Wednesday, January 9, 2008

WANTED: Working Dads Seeking More Family/Work Balance

As you may have read from a previous post on Daddy Wars, I believe the sparks of battle are beginning between working dads who want more family/work balance and management. As such, I'm putting on my war correspondent cap and am seeking any working dads who fit this. If you are such a dad or know such a dad, let me know. Likewise, if you are in a position of authority in your company and want to share your point of view, the Evolution of Dad is equally open and welcoming. Let's get this story right! Feel free to write me at: dana@evolutionofdad.com

Thanks!

7 comments:

Anonymous said...

Dana,

Thanks for your note to MomsRising -- I couldn't agree more. To make the workplace family-friendly (not to mention our lives more family-friendly) we need moms and dads. In my field, the folks who I commissertate most with about juggling work & family are the working dad-professors.

Thanks for your work and your insight.

J. Hill Fletcher
Associate Professor of Theology

Dan said...

I don't know if I'm what you are looking for/talking about but I'm a working dad who is stuggling to persuade his employers to let him go part time in order that I can spend more time with my family.

I'm probably unusual in that I already only work 4 dyas (but full time hours), shift work (I'm a nurse), and live in england (well, that's not very unusual, a lot of people live in England but you know what I mean).

If this comment isn't relevant just ignore me.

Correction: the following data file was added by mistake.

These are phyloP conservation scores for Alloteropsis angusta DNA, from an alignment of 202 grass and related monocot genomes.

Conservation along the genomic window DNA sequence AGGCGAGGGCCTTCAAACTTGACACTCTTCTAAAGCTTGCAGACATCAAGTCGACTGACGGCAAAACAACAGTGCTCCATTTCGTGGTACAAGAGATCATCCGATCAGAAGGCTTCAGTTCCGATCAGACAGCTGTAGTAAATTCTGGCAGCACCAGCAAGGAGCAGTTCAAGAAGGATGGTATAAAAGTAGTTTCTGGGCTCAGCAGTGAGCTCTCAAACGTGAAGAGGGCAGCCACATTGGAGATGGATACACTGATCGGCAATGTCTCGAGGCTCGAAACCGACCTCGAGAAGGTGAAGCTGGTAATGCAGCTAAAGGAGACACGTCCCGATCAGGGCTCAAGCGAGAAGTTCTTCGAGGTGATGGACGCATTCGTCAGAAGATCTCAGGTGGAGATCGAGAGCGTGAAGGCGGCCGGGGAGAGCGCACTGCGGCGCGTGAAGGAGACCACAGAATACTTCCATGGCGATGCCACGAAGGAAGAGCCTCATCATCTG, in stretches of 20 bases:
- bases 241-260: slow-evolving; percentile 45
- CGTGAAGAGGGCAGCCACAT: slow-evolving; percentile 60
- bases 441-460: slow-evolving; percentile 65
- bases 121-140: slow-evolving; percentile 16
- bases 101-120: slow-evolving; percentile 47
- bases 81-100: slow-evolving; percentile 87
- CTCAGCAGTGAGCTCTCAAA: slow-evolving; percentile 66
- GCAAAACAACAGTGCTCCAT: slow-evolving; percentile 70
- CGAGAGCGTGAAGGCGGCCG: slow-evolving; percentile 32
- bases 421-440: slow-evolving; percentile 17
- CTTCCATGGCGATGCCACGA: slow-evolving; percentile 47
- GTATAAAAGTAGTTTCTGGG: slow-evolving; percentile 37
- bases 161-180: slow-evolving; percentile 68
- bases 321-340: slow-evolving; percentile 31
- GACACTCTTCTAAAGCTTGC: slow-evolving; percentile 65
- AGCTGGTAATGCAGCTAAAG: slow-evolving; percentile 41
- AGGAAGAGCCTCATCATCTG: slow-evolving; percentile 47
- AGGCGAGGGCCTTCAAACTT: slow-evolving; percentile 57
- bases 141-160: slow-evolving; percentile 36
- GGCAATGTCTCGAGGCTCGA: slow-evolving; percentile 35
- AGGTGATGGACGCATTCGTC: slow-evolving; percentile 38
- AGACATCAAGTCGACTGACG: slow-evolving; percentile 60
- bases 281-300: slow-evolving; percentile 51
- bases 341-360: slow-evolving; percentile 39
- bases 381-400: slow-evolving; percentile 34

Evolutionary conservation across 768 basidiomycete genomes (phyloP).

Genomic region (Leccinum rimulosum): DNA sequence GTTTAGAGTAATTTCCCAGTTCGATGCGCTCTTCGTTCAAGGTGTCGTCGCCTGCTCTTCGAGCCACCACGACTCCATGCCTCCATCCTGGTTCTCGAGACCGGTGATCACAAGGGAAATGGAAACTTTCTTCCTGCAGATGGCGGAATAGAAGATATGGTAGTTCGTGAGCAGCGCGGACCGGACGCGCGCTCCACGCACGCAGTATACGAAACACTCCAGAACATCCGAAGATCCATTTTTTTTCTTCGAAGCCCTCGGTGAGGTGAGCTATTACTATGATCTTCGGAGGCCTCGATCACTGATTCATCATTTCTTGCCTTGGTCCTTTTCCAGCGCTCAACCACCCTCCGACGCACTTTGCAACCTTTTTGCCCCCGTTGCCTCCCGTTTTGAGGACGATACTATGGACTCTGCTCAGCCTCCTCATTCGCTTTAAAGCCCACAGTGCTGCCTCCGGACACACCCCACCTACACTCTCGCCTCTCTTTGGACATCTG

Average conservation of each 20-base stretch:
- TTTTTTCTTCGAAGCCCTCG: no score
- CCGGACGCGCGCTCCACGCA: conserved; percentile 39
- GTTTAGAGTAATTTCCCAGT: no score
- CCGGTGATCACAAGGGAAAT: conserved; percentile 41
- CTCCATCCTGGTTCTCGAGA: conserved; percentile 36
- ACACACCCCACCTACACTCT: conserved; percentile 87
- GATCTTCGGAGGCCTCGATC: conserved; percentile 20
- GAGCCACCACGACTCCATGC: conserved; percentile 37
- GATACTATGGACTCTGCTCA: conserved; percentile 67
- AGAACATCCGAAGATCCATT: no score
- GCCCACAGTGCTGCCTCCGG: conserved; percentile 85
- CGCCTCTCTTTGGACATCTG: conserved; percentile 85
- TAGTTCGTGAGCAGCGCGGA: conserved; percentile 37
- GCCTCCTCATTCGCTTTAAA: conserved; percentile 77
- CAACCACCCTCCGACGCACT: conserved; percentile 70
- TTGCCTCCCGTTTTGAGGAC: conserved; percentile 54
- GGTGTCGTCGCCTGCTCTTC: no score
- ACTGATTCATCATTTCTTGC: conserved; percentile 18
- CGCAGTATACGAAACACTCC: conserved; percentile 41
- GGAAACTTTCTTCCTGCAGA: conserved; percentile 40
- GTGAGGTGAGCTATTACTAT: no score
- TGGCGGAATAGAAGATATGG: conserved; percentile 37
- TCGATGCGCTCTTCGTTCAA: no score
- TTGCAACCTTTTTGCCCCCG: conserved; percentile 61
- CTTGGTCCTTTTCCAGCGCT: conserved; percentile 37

Dana said...

Hi Dan-

Of course your comment is relevant! Thanks for sharing and good luck to you over there.

Dana

BH said...

Hello,

I'm a working Dad. I used to be the guy who worked all the time and you could always count on me to pick up the slack for the team, but now I make sure the team picks up the slack.

I work mostly 40 hour weeks, with one 50 hour week per month, when issues arise. But, my hours are very odd and I work a lot from home ( 2-3, sometimes more days per week ). The only days I work 8 hours straight are the days I go into work. The days I am home I work usually on three "shifts" to make up the 8+ hours. Unless something very urgent comes up.

It's been my experience that the company is not so much for/against schedule flexibility for working Dads/Moms, as it is your direct supervisor. If your supervisor is willing to work with you, then it can be done, if not, it doesn't matter the company's policies, because your supervisor can make your work life a living hell.

I've had three supervisors since I started working from home, two have been very supportive, one let me do it, but didn't give me as good of raises ( even though I was doing all of the same stuff ), because they did not like the fact that I worked from home. That one actually told me I could not be a good Father and employee, I had to choose one...that's when I changed jobs. :)

It can be difficult though, because you always worry about what your boss and coworkers think and you don't want to draw too much attention to yourself.